Mrs. Chapone. cruel and unjust, if you consider it as their own ad, unauthorized by a positive com- $184. Of Judges, Samuel, and Kings, mand: but they had the most absolute in- The book of Judges, in which you will janctions, not to spare these corrupt peo- find the affecting stories of Sampson and ple—" to make no covenant with them, Jephtha, carries on the history from the nor few mercy to them, but utterly to death of Joshua, about two hundred and defroy them :" — and the reason is given, fifty years; but the facts are not told in - lest they should turn away the Israe- the times in which they happened, which lites from following the Lord, that they makes fomc confufion; and it will be nemight serve other gods.” The children cessary to consult the marginal dates and of Irael are to be considered as instru- notes, as well as the index, in order to get merts, in the hand of the Lord, to punish any clear idea of the succession of events thofe, whose idolatry and wickedness had during that period. descrvedly brought destruction on them: The history then proceeds regularly this example, therefore, cannot be pleaded through the two books of Samuel, and in behalf of cruelty, or bring any imputa- those of Kings : nothing can be more intion on the character of the Jews. With re- teresting and entertaining than the reigns gard to other cities, which did not belong to of Saul, David, and Solomon : but, after these seven nations, they were directed to the death of Solomon, when ten tribes re. deal with them according to the common volted from his fon Rehoboam, and belaw of arms at that time. If the city sub- came a separate kingdom, you will find mitted, it became tributary, and the people fome difficulty in understanding diftin&tly were spared; if it resifted, the men were the histories of the two kingdoms of Israel to be lain, but the women and children and Judah, which are blended together; ; saved. Yet, though the crime of cruelty and by the likeness of the names, and cannot be justly laid to their charge on this other particulars, will be apt to confound occalion, you will observe, in the course your mind, without great attention to the of their history, many things recorded of different threads thus carried on together : them, very different from what you would the index here will be of great use to you. expe& from the chosen people of God, if The second book of Kings concludes witla. you (upposed them selected on account of the Babylonish captivity, 588 years betheir own merit: their national character fore Christ till which time the kingdom was by no means amiable; and we are re- of Judah had descended uninterruptedly peatedly told, that they were not chosen in the line of David.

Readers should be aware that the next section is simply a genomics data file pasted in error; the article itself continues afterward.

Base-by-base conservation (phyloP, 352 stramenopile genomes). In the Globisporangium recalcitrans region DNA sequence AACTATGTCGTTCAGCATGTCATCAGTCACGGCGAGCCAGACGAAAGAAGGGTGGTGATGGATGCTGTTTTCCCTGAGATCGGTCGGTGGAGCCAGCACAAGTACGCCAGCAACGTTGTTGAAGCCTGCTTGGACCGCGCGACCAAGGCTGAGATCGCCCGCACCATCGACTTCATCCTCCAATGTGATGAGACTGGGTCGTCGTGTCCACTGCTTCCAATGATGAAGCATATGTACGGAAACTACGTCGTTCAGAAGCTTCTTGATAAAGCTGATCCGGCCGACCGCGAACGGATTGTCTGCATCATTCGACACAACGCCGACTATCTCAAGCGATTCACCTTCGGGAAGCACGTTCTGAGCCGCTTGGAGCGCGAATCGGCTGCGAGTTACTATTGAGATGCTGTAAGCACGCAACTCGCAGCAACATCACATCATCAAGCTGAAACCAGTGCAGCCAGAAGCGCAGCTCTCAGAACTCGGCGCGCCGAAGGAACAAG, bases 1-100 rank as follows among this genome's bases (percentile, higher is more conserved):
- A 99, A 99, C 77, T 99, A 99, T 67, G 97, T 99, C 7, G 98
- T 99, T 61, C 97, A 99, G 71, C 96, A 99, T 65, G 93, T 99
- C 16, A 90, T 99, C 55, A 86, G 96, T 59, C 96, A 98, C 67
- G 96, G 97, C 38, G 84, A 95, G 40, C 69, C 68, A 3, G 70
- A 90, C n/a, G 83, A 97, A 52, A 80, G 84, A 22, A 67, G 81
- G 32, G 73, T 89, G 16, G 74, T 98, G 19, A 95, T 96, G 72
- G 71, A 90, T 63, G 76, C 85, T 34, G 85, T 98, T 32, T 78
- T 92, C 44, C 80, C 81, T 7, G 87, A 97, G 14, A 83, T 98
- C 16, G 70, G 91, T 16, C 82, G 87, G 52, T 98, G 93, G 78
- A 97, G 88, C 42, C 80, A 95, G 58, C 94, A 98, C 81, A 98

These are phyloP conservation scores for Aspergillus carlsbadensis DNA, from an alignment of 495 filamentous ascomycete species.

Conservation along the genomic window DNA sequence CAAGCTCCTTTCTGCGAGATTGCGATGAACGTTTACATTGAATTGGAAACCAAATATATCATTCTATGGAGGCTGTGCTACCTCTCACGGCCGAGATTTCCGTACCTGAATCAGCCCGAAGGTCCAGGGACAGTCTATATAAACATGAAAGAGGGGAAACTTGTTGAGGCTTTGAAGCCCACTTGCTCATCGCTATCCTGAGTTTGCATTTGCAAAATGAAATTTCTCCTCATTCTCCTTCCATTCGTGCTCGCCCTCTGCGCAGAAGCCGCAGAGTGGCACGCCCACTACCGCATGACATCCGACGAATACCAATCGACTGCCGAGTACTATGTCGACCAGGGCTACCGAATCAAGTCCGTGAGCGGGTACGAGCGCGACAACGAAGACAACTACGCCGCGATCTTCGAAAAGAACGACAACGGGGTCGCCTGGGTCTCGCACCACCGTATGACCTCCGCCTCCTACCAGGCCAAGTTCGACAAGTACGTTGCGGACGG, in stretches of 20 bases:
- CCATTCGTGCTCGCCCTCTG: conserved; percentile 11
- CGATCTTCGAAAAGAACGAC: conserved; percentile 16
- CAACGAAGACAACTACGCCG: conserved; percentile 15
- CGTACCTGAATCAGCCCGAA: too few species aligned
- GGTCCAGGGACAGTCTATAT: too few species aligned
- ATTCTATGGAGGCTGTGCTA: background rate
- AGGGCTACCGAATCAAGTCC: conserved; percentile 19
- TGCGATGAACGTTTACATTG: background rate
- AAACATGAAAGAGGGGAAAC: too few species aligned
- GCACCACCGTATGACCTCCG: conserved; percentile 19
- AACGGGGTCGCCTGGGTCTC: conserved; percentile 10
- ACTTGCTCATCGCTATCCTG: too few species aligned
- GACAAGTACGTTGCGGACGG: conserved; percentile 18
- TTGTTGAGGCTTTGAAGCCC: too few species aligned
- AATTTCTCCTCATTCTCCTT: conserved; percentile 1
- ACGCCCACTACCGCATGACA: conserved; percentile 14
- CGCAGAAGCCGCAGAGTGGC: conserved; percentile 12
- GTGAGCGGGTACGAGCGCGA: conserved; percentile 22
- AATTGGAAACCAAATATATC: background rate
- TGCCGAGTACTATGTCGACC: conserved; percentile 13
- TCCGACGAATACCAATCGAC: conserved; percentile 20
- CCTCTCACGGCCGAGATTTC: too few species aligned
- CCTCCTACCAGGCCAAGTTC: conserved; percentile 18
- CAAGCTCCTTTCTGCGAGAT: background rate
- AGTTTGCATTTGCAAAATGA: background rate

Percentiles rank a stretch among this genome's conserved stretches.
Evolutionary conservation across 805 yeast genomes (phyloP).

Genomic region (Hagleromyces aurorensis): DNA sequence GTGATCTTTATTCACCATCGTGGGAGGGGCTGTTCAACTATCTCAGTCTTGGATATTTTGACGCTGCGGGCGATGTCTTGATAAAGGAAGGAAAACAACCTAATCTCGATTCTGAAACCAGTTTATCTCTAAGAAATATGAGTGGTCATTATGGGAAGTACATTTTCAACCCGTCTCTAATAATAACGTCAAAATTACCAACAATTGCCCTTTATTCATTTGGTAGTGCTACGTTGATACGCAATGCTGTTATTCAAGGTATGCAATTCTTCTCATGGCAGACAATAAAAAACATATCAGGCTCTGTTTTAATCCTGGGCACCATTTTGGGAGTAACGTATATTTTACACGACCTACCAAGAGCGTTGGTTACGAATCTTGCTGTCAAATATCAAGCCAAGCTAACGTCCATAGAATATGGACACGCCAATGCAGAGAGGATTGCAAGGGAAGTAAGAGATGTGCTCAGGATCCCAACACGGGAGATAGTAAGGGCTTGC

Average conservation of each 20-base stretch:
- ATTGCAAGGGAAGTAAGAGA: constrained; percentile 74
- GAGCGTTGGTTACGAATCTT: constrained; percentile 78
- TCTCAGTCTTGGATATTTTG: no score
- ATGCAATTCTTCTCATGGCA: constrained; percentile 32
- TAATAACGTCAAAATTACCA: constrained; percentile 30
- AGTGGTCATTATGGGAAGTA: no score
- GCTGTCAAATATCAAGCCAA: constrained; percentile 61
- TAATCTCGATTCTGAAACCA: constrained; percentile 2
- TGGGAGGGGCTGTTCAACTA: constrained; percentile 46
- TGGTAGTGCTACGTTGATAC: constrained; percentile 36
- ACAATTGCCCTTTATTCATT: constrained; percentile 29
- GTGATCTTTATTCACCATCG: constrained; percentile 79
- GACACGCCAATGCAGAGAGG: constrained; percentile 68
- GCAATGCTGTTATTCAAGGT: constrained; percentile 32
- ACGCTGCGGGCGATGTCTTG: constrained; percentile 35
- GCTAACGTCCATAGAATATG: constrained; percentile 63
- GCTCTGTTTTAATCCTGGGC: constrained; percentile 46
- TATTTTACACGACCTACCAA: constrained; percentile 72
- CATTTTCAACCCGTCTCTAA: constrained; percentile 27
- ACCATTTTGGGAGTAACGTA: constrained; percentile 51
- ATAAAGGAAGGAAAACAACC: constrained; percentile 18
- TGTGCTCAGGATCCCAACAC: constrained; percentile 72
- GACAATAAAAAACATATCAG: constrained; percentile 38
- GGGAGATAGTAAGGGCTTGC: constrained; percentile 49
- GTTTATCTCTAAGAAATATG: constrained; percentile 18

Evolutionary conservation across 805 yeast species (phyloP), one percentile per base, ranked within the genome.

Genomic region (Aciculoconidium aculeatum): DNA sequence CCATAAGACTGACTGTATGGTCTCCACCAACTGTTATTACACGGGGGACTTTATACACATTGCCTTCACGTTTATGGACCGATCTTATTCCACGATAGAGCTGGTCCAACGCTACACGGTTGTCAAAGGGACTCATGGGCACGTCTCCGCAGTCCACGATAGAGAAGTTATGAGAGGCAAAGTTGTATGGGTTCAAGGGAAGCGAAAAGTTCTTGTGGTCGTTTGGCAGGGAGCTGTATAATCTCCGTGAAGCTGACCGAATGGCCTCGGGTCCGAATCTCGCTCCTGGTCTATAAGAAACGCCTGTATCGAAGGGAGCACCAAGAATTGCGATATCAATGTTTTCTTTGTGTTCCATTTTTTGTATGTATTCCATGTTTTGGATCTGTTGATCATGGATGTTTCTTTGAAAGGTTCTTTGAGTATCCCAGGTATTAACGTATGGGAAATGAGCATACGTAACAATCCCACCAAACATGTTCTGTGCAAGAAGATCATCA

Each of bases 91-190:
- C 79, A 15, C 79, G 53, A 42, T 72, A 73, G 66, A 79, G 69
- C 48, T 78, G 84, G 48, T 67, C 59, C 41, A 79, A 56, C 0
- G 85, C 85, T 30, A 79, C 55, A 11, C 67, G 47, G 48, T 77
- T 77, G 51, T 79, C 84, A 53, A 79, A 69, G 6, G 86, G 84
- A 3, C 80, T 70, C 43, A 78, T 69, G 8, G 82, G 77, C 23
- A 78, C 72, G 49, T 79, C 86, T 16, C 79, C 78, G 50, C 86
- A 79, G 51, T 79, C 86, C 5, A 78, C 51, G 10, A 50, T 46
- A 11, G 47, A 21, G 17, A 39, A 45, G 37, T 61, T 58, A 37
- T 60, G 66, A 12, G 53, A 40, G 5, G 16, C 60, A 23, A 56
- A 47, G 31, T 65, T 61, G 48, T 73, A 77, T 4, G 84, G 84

Ibid. for their superior righteousness" for they were a tif-necked people, and pro- § 185. Of Chronicles, Ezra, Nebemiah, and voked the Lord with their rebellions from

Efther. day they left Egypt."-" You have The first book of Chronicles begins been rebellious againit the Lord,” says with a genealogy from Adam, through all Moses, “ from the day that I knew you." the tribes of Israel and Judah ; and the re- And he vehemently exhorts them, not mainder is the same history which is conto flatter themselves that their success was, tained in the books of Kings, with little or

any degree, owing to their own merits. no variation, till the separation of the ten They were appointed to be the scourge of tribes. From that period, it proceeds with other nations, whose crimes rendered them the history of the kingdom of Judah alone, fit objects of divine chastisement. For the and gives therefore a more regular and fake of righteous Abraham, their founder, clear account of the affairs of Judah than and perhaps for many other wise reasons, the book of Kings. You may pass over undiscovered to us, they were selected the first book of Chronicles, and the nine from a world over-run with idolatry, to first chapters of the second book; but, by preserve upon earth the pure worship of all means, read the remaining chapters, as the one only God, and to be honoured with they will give you more clear and distinct the birth of the Messiah amongit them. ideas of the history of Judah, than that For this end they were precluded, by di- you read in the second book of Kings. vine command, from mixing with any 'The second of Chronicles ends, like the



second of Kings, with the Babylonish cap. God—but all have something to repent

— tivity.